- dmi
  - bios_vendor
  - bios_version
  - bios_release_date
  - boardassettag
  - boardmanufacturer
  - boardproductname
  - boardserialnumber
  - chassisassettag
  - manufacturer
  - productname
  - serialnumber
  - uuid
  - chassistype
disk
  - blockdevices
  - disks
file system
  - mountpoints
  - filesystems
  - partitions
fips
  - fips_enabled
hypervisors
  - hypervisors
id
  - id
  - gid
  - identity
kernel
  - kernel
  - kernelversion
  - kernelrelease
  - kernelmajversion
load_average
  - load_averages
memory
  - memory
  - memoryfree
  - memoryfree_mb
  - memorysize
  - memorysize_mb
  - swapfree
  - swapfree_mb
  - swapsize
  - swapsize_mb
  - swapencrypted
networking
  - networking
  - hostname
  - ipaddress
  - ipaddress6
  - netmask
  - netmask6
  - network
  - network6
  - macaddress
  - interfaces
  - domain
  - fqdn
  - dhcp_servers
operating system
  - os
  - operatingsystem
  - osfamily
  - operatingsystemrelease
  - operatingsystemmajrelease
  - hardwaremodel
  - architecture
  - lsbdistid
  - lsbdistrelease
  - lsbdistcodename
  - lsbdistdescription
  - lsbmajdistrelease
  - lsbminordistrelease
  - lsbrelease
  - macosx_buildversion
  - macosx_productname
  - macosx_productversion
  - macosx_productversion_major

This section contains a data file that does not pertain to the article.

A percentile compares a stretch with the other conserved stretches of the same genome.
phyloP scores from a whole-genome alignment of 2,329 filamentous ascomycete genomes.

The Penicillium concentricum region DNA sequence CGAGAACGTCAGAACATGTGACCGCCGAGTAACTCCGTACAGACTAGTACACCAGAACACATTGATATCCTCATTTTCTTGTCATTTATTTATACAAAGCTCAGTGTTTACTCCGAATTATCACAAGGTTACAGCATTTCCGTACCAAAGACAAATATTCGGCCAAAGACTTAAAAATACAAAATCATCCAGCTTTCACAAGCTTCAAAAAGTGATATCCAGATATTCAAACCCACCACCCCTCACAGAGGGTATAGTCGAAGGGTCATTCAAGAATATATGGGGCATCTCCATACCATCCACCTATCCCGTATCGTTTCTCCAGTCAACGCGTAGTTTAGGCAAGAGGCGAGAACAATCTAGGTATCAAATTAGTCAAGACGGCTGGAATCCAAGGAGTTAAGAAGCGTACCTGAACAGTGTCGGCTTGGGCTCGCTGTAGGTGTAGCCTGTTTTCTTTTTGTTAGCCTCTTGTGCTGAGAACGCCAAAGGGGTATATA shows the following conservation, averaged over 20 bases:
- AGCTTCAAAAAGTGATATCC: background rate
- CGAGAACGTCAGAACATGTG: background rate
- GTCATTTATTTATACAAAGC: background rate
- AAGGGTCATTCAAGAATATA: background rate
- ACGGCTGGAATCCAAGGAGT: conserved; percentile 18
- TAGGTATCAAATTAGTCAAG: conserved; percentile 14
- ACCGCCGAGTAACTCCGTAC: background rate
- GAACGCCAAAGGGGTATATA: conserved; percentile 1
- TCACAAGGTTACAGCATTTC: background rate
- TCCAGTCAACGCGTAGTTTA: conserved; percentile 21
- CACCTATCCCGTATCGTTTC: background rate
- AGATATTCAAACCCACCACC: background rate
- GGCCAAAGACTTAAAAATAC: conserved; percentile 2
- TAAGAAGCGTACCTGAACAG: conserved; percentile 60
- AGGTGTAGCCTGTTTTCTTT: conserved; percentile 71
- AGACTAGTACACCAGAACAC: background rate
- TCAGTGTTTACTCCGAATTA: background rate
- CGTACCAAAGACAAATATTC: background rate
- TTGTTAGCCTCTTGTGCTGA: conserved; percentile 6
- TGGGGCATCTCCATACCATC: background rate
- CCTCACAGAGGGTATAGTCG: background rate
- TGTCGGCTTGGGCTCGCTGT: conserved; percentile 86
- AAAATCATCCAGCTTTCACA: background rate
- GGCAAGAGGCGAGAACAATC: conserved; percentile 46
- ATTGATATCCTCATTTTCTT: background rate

- macosx_productversion_minor
  - system32
  - selinux
  - selinux_enforced
  - selinux_policyversion
  - selinux_current_mode
  - selinux_config_mode
  - selinux_config_policy
path
  - path
processor
  - processors
  - processorcount
  - physicalprocessorcount
  - hardwareisa
ssh
  - ssh
  - sshdsakey
  - sshrsakey
  - sshecdsakey
  - sshed25519key
  - sshfp_dsa
  - sshfp_rsa
  - sshfp_ecdsa
  - sshfp_ed25519
timezone
  - timezone
uptime
  - system_uptime
  - uptime
  - uptime_days
  - uptime_hours
  - uptime_seconds
virtualization
  - virtual
  - is_virtual
  - cloud

The list of the blockable groups, via the blocklist key is shorter:

facter --list-block-groups

EC2
  - ec2_metadata
  - ec2_userdata
file system
  - mountpoints
  - filesystems
  - partitions
hypervisors
  - hypervisors

The configuration of caching or blocking of groups of facts can save a lot of time during Facter execution but we can still disable caching or blocking with, respectively, the following command line arguments: